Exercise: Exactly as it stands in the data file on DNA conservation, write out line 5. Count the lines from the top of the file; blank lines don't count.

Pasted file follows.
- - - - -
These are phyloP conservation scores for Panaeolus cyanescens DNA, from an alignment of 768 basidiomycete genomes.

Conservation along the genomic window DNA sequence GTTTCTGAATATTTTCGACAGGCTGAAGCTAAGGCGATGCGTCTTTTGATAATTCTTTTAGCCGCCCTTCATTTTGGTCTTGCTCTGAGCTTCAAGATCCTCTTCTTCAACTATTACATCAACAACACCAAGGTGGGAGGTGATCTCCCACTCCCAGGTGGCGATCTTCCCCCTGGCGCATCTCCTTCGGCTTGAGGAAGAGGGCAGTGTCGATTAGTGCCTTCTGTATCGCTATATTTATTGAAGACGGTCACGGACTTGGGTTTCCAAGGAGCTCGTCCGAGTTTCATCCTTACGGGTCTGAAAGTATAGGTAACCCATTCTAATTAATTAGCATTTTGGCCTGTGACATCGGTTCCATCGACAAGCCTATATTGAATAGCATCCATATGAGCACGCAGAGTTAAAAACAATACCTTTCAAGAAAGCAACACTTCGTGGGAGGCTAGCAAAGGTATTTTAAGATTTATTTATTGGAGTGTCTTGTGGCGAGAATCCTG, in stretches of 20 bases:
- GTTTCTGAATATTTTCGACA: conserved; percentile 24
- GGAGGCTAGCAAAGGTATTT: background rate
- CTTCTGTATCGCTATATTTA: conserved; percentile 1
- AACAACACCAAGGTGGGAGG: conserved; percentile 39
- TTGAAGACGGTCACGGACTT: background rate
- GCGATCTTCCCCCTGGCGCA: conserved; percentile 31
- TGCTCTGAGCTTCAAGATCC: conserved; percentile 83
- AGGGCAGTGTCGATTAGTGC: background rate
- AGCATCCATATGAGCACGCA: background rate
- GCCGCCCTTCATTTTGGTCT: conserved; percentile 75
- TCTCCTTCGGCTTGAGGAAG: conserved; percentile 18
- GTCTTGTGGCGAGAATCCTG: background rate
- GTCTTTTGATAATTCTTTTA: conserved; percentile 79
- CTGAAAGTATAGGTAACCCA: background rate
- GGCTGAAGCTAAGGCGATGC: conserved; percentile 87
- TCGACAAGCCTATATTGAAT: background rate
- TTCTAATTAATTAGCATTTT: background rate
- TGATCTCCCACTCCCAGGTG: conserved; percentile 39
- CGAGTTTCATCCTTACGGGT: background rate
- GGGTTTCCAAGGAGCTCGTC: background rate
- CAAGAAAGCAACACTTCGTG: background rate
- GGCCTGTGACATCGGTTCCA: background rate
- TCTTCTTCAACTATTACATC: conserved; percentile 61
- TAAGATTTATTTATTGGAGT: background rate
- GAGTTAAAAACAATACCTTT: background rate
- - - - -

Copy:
- CTTCTGTATCGCTATATTTA: conserved; percentile 1